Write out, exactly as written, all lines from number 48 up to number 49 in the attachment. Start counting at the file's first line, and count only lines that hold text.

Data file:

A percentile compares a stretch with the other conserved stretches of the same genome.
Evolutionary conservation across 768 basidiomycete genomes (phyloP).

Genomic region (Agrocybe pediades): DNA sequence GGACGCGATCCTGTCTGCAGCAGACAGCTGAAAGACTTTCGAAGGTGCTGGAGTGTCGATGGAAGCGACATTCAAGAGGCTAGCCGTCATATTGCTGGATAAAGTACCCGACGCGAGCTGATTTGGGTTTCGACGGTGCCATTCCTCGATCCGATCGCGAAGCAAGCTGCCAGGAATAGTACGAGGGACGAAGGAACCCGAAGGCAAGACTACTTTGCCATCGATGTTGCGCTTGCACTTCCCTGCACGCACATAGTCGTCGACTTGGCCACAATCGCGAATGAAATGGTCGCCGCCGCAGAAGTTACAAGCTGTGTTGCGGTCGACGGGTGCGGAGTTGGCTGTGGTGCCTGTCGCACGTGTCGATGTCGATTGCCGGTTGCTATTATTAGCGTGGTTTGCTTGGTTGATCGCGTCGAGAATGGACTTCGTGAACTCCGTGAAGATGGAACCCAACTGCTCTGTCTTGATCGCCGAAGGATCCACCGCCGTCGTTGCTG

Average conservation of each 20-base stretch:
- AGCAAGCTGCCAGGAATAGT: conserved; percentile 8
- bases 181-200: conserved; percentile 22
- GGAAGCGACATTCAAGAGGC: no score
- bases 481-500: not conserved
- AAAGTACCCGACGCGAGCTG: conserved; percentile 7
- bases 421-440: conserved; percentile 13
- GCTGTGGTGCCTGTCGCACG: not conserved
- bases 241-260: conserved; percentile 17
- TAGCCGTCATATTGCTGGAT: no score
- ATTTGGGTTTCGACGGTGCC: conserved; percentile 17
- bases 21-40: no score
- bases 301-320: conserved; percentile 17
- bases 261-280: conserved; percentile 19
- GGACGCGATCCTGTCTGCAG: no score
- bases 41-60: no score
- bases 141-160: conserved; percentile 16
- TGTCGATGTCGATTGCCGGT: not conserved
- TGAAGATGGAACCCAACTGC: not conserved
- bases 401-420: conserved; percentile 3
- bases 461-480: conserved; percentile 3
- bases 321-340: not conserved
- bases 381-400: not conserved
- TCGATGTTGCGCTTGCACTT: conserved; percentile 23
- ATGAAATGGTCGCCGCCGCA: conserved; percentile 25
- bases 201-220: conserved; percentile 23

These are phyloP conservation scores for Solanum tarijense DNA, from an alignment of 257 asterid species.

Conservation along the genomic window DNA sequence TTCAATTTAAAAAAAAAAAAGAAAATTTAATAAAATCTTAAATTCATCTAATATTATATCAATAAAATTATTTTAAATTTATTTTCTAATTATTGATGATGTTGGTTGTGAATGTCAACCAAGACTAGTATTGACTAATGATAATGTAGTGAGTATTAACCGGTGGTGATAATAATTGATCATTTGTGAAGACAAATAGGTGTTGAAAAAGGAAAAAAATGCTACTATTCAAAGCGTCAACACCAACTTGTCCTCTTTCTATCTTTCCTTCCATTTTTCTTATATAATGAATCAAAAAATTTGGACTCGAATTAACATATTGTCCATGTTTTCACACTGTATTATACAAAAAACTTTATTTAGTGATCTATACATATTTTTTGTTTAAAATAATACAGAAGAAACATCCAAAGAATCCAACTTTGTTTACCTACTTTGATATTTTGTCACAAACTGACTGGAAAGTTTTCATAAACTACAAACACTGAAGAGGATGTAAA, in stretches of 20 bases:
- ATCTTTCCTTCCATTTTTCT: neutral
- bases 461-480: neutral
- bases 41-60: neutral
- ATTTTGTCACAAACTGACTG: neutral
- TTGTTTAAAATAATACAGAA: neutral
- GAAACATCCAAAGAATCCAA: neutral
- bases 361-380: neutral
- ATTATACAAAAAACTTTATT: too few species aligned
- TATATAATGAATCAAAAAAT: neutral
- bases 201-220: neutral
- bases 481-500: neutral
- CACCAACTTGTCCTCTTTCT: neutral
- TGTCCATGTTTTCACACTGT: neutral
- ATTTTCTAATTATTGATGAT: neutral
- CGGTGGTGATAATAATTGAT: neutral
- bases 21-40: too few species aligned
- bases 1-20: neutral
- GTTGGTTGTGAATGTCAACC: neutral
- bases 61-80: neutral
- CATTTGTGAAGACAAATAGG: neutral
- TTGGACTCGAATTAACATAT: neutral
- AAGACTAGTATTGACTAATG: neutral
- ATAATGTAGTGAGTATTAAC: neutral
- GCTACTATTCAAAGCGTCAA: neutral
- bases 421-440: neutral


- bases 1-20: neutral
- GTTGGTTGTGAATGTCAACC: neutral